a replacement sealed BB with splined tool
take care not to slip the tool when tightening/loosening
The Genetic ( the brand, I mean, not “generic” ) 80mm stem and drop bars from the Repco rebuild – with the Cane Creek SCR-5 road brake levers – all went straight on. These lever hoods are comfortable to grip and good looking, with a built in quick release button for brakes without those, I would recommend them highly for upgrades to older road bikes. The old MTB style welded stem, riser bars and revoshifters / brake levers really spoiled the appearance – so … off to the spares bin – and good riddance !
love these cane creek levers
Due to the high price of “brand name” thin leather bar tape, I have experimented with making my own with some leftover “vintage” white leather that I inherited many years back. This was fixed on with double sided ( thin & clear ) adhesive tape. It works rather well and is thicker than brand name tape and therefore more comfortable if a little less professional looking. Practice will make perfect so I will be trying more of this … shellacked wine cork and twine plugs are used on the bar ends. I was also thinking “moustache bars” for a while, but will probably stick with the road drops.
the B17 “select”
I’ve used a B17 “Select” saddle, these are made of selected organic leather for high mileage use and come boxed with a jar of Proofide, a tensioning spanner, polishing cloth and cover, I think it’s well worth the premium over the standard B17. Black steel rails with hammered copper rivets give it a distinctive appearance, and the leather has a subtle and natural looking light coloured finish to it. Give me comfort anytime !
The select B17 is much stiffer leather than standard B17 leather and is going to take longer to break in. I find normal B17s comfortable from the get-go. No pain, no gain, as the old cliche goes.
I am not normally attracted to things given such names as “Gatorskins” but the Continental 700C x 25 tyres have a good reputation, so I’m told. Grip seemed excellent on a short test ride, which was confirmed on longer rides – they are very confidence inspiring.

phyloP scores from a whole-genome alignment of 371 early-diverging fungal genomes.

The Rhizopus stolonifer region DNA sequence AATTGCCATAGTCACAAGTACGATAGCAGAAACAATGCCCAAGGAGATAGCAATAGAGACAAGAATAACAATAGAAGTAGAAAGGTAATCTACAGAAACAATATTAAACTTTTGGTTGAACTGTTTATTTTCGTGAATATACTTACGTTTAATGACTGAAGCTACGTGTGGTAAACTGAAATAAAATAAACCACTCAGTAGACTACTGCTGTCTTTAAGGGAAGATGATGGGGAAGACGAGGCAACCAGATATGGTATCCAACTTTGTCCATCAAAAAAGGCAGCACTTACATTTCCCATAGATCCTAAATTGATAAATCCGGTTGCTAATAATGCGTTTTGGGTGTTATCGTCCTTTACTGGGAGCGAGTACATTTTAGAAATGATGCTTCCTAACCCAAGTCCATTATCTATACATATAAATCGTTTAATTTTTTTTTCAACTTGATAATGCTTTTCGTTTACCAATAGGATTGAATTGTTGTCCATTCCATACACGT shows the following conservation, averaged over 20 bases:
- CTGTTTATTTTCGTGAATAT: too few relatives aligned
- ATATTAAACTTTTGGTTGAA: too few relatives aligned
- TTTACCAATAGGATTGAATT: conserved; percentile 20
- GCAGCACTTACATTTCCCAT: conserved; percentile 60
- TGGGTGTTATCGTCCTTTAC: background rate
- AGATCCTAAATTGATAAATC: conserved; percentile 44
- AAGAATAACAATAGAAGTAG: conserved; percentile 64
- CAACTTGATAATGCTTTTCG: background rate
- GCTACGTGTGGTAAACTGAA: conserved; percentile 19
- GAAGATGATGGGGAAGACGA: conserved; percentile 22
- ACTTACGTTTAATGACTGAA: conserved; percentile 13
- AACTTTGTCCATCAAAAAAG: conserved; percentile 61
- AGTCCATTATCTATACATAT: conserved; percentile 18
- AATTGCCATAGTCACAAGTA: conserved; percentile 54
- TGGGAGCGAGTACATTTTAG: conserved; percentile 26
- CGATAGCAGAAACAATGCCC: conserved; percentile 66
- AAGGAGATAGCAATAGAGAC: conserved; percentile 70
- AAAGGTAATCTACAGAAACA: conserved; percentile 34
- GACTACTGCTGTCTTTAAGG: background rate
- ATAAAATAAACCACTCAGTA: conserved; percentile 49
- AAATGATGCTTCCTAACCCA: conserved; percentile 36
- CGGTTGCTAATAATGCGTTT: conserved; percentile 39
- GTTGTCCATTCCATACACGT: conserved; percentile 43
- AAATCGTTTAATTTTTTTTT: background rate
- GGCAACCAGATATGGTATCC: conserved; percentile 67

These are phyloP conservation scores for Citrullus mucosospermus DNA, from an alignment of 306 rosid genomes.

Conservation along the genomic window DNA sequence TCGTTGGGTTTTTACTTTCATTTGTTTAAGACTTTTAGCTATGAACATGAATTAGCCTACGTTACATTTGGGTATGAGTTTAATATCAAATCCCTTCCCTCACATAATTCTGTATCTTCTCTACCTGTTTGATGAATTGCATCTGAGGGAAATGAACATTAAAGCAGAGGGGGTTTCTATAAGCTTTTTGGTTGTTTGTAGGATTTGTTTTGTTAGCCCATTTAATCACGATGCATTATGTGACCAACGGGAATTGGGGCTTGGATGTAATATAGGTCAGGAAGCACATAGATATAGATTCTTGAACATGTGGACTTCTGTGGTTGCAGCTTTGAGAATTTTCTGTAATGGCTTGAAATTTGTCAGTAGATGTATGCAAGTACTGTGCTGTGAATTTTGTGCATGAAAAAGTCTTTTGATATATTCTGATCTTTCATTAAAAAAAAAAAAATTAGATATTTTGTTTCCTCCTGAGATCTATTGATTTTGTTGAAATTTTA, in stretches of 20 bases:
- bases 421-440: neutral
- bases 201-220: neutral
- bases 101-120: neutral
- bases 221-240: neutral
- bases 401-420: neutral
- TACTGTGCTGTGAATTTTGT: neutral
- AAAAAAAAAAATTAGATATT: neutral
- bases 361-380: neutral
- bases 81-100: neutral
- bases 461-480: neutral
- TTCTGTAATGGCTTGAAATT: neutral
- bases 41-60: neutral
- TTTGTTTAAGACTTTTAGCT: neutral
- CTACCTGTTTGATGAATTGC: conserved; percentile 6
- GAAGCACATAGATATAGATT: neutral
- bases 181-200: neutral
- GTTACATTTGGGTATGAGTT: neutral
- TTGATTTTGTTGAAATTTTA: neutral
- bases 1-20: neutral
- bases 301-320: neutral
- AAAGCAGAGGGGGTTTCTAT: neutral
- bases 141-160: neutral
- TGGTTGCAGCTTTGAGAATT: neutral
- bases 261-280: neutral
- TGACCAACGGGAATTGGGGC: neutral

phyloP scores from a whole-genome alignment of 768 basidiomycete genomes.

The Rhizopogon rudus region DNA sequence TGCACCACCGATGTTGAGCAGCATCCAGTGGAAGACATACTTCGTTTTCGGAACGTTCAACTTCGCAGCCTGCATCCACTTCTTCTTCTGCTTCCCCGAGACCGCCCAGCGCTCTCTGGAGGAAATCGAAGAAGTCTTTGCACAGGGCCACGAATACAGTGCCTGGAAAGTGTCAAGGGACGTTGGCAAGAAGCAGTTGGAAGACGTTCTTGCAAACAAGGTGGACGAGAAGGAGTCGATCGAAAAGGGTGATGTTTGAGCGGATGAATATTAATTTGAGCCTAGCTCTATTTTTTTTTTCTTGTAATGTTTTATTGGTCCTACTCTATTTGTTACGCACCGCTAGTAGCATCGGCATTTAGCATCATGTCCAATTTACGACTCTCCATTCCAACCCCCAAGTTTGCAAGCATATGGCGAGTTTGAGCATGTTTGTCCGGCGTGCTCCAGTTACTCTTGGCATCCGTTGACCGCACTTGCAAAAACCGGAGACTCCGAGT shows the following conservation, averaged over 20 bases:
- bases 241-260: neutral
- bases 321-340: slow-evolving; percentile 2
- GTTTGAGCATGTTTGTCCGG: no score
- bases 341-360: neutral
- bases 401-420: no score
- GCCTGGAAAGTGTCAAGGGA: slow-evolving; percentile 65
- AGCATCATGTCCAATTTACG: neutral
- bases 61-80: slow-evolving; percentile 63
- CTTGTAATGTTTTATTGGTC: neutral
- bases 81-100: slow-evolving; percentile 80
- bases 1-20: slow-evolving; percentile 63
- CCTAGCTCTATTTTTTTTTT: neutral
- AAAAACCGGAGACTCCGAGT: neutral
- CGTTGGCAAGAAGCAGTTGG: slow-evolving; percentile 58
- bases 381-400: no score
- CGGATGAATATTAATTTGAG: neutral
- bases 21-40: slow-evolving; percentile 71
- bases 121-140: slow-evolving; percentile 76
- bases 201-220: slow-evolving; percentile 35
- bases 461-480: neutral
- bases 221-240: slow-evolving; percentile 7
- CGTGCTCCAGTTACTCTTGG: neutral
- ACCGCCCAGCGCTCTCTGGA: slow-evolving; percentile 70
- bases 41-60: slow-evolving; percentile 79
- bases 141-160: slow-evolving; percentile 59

A new SRAM 8-speed chain completes the overhaul, and I must say that the RX100 derailleur systems are slick and quiet in their shifts, even with friction shifters. I put that down to the “hyperglide” rear cassette cog design.
surely seven is enough ?
They are easily smoother than the older 600 Arabesque set-up with plain cogs on my Cecil Walker. Speaking of which, these Dia-compe (new) downtube shifters have a friction forward / fine ratchet back arrangement that works very well – though they are not parallel to the tube when at rest, one gets used to them quite quickly.
dia-compe downtube shifters sans cables( viewed from front )
Gearing is 52/42T front and 13-23T, 7-speed rear, which should be adequate for most local hills thanks to the relatively light weight ( by the standards of most of my bikes anyway ! ).
So, it wasn’t cheap in the end, but it is a good sized frame for me and should be a well used ride in dry weather.
pre-dawn at the ferry wharf
On my first long commute, I was impressed by how fast it feels, and it’s a great bike for the Fernleigh Track, able to keep up with the majority of other road bike riders and more stable than I expected from its shortish wheelbase. Uphill is where the light weight is really helpful, and the biopace chain wheels do seem to smooth out the rotation in a subtle way.
i’m keeping up with the lycra-claddies
I now await more fine weather ….
a window on sunset